Our boys love to run, jump, climb, and pretty much do anything to make a mother worry. So it seemed only natural to get them started in sports early to direct that energy somewhere. Our oldest has participated in soccer, basketball, track & field, and baseball. Last year was the first year that we had both of them playing in soccer and baseball, and though it is a little chaotic at times, it sure is fun to watch. We want those early years of sports to be about fun and learning the fundamentals of the sport, plus all the extra benefits, like learning teamwork and being a good sport. Both my husband and I played sports growing up, and now, my husband is a high school coach, so it’s only natural that he is a proponent of getting kids involved in athletics at an early age. That said, there are certainly things to consider on the parent side of athletics that can benefit or hurt the child.
Let the Kids Choose
We’ve asked the boys if they want to play the sports before signing up. Considering sign up is generally a couple months before the season starts, hopefully they’ll still have an interest when it does start. Just recently soccer started, and although I know my oldest loved playing last year and definitely said he wanted to play again when I asked, when it came time for the first practice, he had a bit of a meltdown, saying he didn’t want to. I knew he’d have fun once there and told him he had to play this season, but if he didn’t want to play next year, he needed to tell me that before it was time to register. Of course, I was right and he had fun at practice. Though our kids are still young, our policy will certainly be that they have to finish a season before quitting (barring any extreme circumstances) so they don’t let the team down. If a parent forces their child to play a sport when they are younger, they will likely only continue to hate it.
It amazes me how many sports have gone to competitive, year-long travel squads. If your child is really into the sport and really wants to play it the most, that’s great. However, encourage them to participate in other sports as well. There are major benefits to being a multi-sport athlete, and it is, in fact, encouraged by most coaches, so athletes do not face overuse injuries, get bored, or feel pressured to succeed. Plus, it keeps kids in shape all year, which is setting up healthy, active lifestyles for their future. My husband coaches cross country and track & field and encourages the athletes to be multi-sport athletes, and often shares articles like this with them. Sure, it would be cool if our kids went on to play in college or went pro in some sport, but for most kids, that’s not a reality, and even if they did, being a multi-sport athlete is beneficial. In fact, this article says that 30 of the 32 first-round NFL draft picks in 2017 were multi-sport athletes in high school.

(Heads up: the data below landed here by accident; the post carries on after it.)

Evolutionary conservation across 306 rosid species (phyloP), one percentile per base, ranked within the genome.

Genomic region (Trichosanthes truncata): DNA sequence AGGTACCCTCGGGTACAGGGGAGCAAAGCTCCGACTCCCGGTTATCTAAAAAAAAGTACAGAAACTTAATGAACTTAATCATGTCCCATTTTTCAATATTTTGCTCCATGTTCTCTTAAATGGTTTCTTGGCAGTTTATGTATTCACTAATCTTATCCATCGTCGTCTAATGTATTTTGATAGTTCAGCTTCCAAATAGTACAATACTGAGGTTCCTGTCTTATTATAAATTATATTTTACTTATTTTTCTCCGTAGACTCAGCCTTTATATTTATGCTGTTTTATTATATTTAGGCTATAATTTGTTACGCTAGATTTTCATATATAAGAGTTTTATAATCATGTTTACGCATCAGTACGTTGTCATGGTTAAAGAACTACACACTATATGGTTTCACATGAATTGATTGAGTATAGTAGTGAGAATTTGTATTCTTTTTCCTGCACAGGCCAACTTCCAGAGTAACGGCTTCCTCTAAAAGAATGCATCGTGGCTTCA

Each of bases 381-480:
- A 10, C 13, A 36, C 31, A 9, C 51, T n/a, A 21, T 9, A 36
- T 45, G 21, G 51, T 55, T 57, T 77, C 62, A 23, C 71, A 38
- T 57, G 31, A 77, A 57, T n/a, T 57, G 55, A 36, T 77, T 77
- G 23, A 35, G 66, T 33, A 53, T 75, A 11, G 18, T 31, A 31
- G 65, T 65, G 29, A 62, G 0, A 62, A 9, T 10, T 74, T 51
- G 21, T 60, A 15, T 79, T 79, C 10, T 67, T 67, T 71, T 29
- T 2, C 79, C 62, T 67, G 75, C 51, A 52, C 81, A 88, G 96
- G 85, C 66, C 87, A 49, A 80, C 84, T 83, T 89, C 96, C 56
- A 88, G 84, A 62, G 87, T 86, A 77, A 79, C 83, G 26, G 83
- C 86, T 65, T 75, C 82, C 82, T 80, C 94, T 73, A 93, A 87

Let the kids try out lots of sports, even ones you are not a fan of. My husband really dislikes soccer, but both boys play it currently. Let them choose which sports they want to continue in as they get older, and encourage them to do more than one, as well as be involved in some other extracurriculars to be a well-rounded student-athlete. Remember, student comes first. Some wise parents I know told their children that in high school they had to play at least one sport and be involved in at least one academic activity, which is a good starting place for all kids.
Be Involved and Be Supportive
As high school teachers and coaches ourselves, we definitely understand what it means to be busy. But we’ve also managed to find the time to work with our own children’s athletics because we know without parent help, volunteer organizations like Dad’s Club and Little League cannot happen. As a two-sport high school coach, my husband cannot commit to being a head coach for little kids at this time, but he has helped out with basketball and baseball for our oldest. This year, I coached tee-ball with my youngest. And let me tell you, I definitely chose the right age to teach because those four to six-year-olds are a bundle of energy.
Being involved with teams can give you a new perspective to see what happens on the coaching side of things, as well as see your child in a new light. Coaches have their reason for doing things, so we as parents need to not question every move a coach makes. If you need reasoning for a decision, by all means ask, but be sure to ask politely and not critically. Maybe coaching isn’t for you, so instead offer to be a team parent to organize drinks and snacks for the team or to sit on the bench with the kids who aren’t on the field during the game. If nothing else, be sure your child’s coach knows you appreciate the time they have put in to help your child as an athlete.
Above all, be supportive of your kids in sports. It’s upsetting for me to hear parents yelling at their little kid for a mistake on the field while the game is happening, and I can only imagine how the child feels. Certainly after a game or meet, have a calm discussion with your child on what went well and what can be improved upon. Because in the end, I think we are all just hoping our children learn life-long skills that will benefit them beyond sports, rather than a pro-athlete.